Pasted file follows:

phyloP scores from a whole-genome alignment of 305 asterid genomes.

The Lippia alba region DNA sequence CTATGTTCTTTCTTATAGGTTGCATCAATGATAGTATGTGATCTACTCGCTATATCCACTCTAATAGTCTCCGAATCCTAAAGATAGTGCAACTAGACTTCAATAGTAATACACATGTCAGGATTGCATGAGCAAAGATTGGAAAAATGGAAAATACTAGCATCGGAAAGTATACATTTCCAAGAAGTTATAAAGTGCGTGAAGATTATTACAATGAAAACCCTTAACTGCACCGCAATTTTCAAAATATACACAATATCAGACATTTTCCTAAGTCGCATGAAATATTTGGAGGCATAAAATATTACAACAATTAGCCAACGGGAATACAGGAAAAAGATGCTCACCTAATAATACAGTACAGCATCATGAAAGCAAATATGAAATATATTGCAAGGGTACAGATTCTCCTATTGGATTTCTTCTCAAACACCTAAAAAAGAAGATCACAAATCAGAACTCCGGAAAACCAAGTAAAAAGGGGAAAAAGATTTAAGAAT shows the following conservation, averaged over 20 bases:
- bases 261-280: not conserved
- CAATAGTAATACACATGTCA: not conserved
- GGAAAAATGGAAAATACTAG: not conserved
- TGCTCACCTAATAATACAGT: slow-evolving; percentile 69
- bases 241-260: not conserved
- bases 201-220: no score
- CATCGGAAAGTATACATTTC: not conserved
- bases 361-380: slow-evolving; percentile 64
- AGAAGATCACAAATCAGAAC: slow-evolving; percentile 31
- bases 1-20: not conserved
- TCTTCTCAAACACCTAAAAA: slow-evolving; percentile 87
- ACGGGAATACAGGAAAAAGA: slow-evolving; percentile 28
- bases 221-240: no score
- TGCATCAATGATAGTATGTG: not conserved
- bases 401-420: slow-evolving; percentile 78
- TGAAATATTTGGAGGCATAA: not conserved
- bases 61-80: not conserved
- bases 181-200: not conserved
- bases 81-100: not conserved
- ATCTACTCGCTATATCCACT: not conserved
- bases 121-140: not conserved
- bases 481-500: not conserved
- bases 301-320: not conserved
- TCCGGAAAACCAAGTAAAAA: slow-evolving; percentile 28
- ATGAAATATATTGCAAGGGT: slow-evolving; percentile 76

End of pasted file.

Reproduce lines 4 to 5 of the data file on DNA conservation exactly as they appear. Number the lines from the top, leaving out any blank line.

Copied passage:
- CAATAGTAATACACATGTCA: not conserved
- GGAAAAATGGAAAATACTAG: not conserved